[O]nce a proper motion for change of judge has been filed, the district judge concerning whom the motion is made is divested of all jurisdiction except for residual authority to assign the case to another district judge.

Osborne v. District Court of Ninth Judicial Dist., 654 P.2d 124, 127 (Wyo. 1982) (emphasis added). The record reflects that a proper motion for change of judge was filed. This is the triggering event which divested the district court of subject matter jurisdiction.

[¶10]   The failure by appellant to memorialize the district court's handwritten denial of the motion by way of formal order is unfortunate and would have provided a more precise record. However, it is well established that, unlike personal jurisdiction, subject matter jurisdiction cannot be waived. Cotton v. Brow, 903 P.2d 530, 531 (Wyo. 1995); Brunsvold v. State, 864 P.2d 34, 36 (Wyo. 1993).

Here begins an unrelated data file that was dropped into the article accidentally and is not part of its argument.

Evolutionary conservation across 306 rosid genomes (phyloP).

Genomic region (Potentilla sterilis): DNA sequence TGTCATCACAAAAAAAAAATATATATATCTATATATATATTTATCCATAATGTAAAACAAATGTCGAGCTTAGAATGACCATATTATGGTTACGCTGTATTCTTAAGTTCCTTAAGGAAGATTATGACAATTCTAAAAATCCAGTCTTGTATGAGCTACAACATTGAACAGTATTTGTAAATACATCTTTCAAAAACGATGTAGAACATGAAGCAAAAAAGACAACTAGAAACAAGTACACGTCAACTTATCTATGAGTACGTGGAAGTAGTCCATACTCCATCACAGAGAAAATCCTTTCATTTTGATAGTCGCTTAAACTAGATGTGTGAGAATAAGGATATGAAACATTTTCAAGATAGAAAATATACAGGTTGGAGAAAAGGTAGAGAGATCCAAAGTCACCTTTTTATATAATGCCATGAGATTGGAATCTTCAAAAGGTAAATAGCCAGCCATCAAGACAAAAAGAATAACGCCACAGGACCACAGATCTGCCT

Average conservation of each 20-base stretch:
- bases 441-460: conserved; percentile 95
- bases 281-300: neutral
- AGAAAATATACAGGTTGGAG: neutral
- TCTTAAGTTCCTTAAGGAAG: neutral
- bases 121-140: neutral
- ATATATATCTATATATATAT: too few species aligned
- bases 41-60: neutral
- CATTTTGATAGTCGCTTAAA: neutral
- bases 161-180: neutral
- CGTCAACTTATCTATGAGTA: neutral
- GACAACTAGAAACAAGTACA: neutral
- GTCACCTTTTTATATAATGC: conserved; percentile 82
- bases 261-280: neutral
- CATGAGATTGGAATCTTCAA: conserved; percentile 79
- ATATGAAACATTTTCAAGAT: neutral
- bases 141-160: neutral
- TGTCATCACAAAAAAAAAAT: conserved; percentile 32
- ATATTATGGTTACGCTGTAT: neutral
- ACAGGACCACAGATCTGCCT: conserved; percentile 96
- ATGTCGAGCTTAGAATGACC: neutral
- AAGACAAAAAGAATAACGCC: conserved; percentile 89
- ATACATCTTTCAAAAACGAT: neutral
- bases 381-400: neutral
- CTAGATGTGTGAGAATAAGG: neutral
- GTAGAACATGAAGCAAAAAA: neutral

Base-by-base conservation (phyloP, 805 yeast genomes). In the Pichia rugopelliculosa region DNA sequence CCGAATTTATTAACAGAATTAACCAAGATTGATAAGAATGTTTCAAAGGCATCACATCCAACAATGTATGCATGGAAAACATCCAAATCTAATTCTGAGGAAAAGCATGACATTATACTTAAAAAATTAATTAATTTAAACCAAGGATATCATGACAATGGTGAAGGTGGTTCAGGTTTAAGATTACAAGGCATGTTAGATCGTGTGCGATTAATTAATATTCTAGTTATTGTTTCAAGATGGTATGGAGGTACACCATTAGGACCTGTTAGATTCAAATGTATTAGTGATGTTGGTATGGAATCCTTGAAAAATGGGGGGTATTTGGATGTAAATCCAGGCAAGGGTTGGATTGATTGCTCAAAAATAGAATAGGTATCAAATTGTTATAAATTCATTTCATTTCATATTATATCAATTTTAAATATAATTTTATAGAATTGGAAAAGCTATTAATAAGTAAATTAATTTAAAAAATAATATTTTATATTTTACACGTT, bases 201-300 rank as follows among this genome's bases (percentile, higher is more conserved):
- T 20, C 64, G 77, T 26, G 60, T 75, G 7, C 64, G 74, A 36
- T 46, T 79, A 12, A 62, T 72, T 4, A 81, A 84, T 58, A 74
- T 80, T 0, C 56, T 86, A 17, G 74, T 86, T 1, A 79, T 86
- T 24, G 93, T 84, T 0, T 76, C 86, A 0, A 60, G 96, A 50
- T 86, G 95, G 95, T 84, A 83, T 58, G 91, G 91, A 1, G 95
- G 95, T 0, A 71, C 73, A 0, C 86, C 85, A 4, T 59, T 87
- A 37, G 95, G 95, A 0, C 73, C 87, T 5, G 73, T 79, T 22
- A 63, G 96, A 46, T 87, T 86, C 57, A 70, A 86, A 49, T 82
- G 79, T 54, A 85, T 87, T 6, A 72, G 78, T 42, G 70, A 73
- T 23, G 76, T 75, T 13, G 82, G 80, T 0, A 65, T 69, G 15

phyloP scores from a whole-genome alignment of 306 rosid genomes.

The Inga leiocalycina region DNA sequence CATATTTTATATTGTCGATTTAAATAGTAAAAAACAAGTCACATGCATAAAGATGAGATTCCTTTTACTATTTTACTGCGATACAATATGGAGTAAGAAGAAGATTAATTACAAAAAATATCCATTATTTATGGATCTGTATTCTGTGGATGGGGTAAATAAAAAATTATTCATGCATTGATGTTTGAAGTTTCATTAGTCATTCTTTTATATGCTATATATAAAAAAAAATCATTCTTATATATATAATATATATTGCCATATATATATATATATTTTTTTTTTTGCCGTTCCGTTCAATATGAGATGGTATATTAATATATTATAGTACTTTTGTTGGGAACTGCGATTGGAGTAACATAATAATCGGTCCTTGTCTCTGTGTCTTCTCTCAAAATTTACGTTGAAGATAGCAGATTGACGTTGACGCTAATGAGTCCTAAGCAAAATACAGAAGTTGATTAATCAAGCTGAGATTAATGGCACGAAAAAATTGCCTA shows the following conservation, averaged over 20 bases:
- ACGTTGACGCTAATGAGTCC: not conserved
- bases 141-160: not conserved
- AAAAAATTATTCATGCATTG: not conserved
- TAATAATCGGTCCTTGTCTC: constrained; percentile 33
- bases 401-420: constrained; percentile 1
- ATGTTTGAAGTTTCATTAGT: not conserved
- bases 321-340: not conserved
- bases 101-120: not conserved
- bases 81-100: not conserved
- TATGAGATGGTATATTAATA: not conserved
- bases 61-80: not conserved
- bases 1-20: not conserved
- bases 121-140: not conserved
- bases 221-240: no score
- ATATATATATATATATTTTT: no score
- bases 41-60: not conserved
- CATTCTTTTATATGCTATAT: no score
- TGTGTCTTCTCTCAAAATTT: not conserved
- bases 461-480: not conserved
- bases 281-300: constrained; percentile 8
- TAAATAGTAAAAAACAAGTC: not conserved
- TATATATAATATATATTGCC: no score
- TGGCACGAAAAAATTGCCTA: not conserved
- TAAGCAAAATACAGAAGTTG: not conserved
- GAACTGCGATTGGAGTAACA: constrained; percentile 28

The first and fundamental question on every appeal is that of jurisdiction; this question cannot be waived; it is open for consideration by the reviewing court whenever it is raised by any party, or it may be raised by the court of its own motion.

Gookin, 826 P.2d at 232 (quoting Gardner v. Walker, 373 P.2d 598, 599 (Wyo. 1962)). Consequently, even though appellant's procedural omissions may be cause for comment, they did not confer subject matter jurisdiction on the district court judge after a proper motion for peremptory disqualification was filed.

[¶11]   We turn now to appellee's contention that appellant waived her right to file a peremptory disqualification when she accepted the judge's jurisdiction to sign ex parte orders immediately after the complaint was filed. Appellee appears to contend that once appellant recognized the judge's authority to act on any matter in the case, she waived her right to peremptorily disqualify the same judge for any other part of the proceeding. We perceive several problems with this argument.